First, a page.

And while this expanse of choice can be overwhelming, it’s important to realise that you don’t need to be good at everything. Just try everything and then find out what you enjoy doing and be at peace with that choice, or those choices. Bikes and bike riding are universally great, and as long as you’re riding bikes and smiling, then you’ve made the right decision. 

This editorial featured in Singletrack issue 126 – You can buy a copy direct from us below.

Members can read the full issue here.


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    Chipps

    Singletrack Editor

    Chipps wasn’t around for the dawn of mountain biking in the UK, but he likes to claim that he arrived in time for second breakfast (about the time he shows up for work, then…) starting in the bike trade in 1990 and becoming a full time mountain bike journalist at the start of 1994. Over the subsequent quarter century, he has seen mountain bike culture flourish and diversify and bike technology go from rigid steel frames to fully suspended carbon fibre (and sometimes back to rigid steel as well.)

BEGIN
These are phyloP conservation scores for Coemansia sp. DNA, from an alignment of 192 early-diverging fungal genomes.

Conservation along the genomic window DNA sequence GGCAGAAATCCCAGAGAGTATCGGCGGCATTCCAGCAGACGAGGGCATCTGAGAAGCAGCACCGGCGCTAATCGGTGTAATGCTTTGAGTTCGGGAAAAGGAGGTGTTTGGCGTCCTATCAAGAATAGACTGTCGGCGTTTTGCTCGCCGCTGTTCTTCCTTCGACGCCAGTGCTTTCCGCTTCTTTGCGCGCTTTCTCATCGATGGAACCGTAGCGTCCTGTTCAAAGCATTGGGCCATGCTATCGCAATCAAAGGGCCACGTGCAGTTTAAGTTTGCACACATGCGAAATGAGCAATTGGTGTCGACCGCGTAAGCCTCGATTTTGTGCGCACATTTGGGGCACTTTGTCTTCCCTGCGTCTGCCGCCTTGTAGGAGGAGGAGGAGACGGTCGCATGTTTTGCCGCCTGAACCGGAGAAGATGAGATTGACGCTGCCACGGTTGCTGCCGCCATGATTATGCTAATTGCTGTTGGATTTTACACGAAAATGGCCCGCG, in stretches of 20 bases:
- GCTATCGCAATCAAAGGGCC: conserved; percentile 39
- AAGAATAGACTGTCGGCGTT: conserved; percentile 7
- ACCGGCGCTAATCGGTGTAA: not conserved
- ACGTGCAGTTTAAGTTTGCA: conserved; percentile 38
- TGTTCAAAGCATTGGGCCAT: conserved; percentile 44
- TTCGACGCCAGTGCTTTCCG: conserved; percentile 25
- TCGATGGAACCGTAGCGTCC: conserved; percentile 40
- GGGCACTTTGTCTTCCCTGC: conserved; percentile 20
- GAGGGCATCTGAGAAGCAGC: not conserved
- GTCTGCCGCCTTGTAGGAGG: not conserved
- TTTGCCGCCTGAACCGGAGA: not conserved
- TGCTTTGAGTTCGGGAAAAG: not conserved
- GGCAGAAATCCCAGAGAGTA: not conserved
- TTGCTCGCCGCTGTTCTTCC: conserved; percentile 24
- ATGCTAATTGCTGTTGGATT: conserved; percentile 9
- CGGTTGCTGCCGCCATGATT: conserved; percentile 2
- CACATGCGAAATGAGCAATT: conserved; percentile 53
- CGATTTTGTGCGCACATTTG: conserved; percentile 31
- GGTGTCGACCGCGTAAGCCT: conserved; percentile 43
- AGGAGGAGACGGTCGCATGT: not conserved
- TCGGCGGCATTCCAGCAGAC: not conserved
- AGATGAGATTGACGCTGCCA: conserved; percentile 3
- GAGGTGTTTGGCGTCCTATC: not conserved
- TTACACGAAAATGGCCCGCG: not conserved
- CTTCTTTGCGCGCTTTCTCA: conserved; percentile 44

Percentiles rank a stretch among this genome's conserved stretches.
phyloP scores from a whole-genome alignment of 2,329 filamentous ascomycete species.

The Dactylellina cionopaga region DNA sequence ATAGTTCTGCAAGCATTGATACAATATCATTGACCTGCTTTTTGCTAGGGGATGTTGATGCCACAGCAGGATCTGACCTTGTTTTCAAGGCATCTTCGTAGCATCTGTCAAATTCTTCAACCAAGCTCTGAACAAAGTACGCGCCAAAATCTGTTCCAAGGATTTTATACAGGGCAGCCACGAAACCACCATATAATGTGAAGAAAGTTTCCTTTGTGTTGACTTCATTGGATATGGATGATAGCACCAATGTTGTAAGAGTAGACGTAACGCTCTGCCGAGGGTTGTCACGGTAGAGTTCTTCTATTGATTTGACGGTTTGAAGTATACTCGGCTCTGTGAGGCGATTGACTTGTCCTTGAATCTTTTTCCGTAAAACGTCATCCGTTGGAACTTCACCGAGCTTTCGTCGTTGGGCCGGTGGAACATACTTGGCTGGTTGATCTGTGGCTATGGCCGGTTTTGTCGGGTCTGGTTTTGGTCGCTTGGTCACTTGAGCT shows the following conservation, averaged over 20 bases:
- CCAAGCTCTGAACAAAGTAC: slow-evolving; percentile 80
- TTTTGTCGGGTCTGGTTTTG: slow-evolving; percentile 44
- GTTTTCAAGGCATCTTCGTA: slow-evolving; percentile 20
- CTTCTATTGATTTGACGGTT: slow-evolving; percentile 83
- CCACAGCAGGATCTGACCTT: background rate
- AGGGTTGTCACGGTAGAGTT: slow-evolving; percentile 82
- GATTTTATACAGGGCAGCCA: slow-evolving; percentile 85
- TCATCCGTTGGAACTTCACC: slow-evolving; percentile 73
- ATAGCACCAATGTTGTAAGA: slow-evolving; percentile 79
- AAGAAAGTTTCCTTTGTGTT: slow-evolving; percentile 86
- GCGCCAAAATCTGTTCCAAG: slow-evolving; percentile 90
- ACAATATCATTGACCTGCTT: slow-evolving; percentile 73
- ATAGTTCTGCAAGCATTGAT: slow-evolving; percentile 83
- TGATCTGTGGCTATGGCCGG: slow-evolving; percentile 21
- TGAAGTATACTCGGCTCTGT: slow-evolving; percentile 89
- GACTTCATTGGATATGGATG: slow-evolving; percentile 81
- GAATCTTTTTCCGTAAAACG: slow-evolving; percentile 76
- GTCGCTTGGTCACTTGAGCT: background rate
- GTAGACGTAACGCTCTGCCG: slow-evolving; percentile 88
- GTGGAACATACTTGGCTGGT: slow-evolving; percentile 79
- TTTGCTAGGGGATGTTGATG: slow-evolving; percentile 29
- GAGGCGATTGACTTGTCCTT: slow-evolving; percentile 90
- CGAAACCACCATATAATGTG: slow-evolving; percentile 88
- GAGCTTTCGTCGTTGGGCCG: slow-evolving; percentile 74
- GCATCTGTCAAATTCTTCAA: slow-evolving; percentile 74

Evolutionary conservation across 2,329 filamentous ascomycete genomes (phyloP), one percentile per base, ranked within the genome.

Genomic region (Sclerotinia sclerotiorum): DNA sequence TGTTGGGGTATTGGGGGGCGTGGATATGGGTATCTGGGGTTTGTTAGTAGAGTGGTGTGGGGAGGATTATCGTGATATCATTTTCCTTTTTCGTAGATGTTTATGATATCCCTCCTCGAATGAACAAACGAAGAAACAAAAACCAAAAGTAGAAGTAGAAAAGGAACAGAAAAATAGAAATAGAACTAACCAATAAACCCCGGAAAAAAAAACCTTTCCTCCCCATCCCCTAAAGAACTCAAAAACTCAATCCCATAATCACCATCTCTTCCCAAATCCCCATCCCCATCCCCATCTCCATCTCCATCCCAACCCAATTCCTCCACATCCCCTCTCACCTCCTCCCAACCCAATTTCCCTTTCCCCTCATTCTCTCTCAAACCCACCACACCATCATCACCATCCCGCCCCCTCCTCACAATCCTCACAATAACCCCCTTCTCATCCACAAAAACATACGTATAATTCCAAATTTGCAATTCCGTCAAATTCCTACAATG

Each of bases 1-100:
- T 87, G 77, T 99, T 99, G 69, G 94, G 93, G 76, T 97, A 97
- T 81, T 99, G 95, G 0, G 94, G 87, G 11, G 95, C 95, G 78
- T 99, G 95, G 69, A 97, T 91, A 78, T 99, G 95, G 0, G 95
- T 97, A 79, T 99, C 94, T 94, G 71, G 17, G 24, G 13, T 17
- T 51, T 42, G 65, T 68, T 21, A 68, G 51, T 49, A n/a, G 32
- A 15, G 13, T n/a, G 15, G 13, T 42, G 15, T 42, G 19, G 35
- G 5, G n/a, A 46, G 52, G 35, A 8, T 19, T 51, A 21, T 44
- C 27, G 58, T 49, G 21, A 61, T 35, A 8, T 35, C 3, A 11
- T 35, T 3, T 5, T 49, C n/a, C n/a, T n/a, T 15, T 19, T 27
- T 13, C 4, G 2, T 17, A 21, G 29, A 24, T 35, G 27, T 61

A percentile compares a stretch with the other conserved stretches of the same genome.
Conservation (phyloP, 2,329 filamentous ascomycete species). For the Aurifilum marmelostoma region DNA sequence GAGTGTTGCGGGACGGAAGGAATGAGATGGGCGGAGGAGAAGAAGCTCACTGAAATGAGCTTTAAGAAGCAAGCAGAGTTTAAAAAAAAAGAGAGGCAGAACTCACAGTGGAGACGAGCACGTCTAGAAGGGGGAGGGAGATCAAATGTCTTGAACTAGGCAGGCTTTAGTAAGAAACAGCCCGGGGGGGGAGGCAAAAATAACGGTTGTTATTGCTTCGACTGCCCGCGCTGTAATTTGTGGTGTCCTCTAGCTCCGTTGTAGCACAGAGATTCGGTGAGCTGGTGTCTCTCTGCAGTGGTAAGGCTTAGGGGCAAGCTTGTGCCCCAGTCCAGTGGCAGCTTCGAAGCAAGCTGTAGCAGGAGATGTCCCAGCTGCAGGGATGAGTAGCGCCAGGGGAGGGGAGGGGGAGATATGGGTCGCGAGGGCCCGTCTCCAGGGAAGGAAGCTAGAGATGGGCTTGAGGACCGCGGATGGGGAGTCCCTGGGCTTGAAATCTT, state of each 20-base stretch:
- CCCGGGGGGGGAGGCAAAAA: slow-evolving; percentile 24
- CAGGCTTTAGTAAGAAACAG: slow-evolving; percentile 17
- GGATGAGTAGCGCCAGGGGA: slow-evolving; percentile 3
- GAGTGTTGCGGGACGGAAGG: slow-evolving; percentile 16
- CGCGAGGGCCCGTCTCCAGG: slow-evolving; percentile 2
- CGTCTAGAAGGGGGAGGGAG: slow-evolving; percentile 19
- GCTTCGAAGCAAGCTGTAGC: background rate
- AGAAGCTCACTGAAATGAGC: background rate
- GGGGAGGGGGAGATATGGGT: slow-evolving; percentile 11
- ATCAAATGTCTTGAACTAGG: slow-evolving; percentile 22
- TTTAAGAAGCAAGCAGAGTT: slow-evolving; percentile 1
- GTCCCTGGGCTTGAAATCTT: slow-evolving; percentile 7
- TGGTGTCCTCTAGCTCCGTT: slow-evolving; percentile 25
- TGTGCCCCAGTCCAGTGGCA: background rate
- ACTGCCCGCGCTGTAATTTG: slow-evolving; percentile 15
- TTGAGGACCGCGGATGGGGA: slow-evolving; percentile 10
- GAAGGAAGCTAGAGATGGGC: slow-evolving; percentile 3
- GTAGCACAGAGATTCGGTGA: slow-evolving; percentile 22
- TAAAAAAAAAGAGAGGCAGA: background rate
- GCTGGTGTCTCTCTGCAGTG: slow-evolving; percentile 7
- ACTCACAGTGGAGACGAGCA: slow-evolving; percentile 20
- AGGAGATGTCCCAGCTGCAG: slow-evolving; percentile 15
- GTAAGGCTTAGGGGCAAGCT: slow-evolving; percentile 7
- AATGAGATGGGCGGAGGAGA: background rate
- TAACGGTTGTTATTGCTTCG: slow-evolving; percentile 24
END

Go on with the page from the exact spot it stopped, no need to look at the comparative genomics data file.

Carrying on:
His riding style is best described as ‘medium, wheels on the ground, trail riding’ though he’s been spotted doing everything from endurance downhill racing to 24 hour cross country racing. He favours mid-travel trail bikes and claims to be wheel-size, gear, brake and tyre agnostic. In fact, his garage spans most bicycle flavours, taking in steel hardtails, carbon trail bikes, even a mountain bike tandem, along with road, touring and gravel/cyclocross bikes.

    While he’s happy to chat about bikes all day, his real interest is in the people and places that bikes can introduce you to and he talks as fondly about the trails he’s ridden and riders he’s met as the bikes that took him there.

    Comments (3)

      Just as there’s no right or wrong ride (or bike), it’s been covered before but there’s no right or wrong group size, eh – I’m as happy (sometimes more happy) exploring on my own with no route choices to discuss, or go for a ride with handful of like-minded mates – maybe less miles, maybe more familiar (though there’s usually someone (me) that will want to show off a new bit of trail or linking section..

      that’s a very old photograph 🙂

      It’s exactly true…I barrel round the streets on a road cross/cc type bike with rack and frame packs …not the lightest bike but I love it..always picks me up on a bad day..

      Love cx..the bikes are Larrry,lively and just down right rewarding to ride..dont like suspension(one more complication) but disk brakes semi flat tyres and high range gears…LOVE IT..and knowing my disorders no wonder ..always helpful on bad patches..

      So lesson..GO RIDE …HAVE FUN..AND JUST DO WHAT YOU WOULD LIKE…love this article it highlights the beautiful part of the sport not the die hard but those who just love it..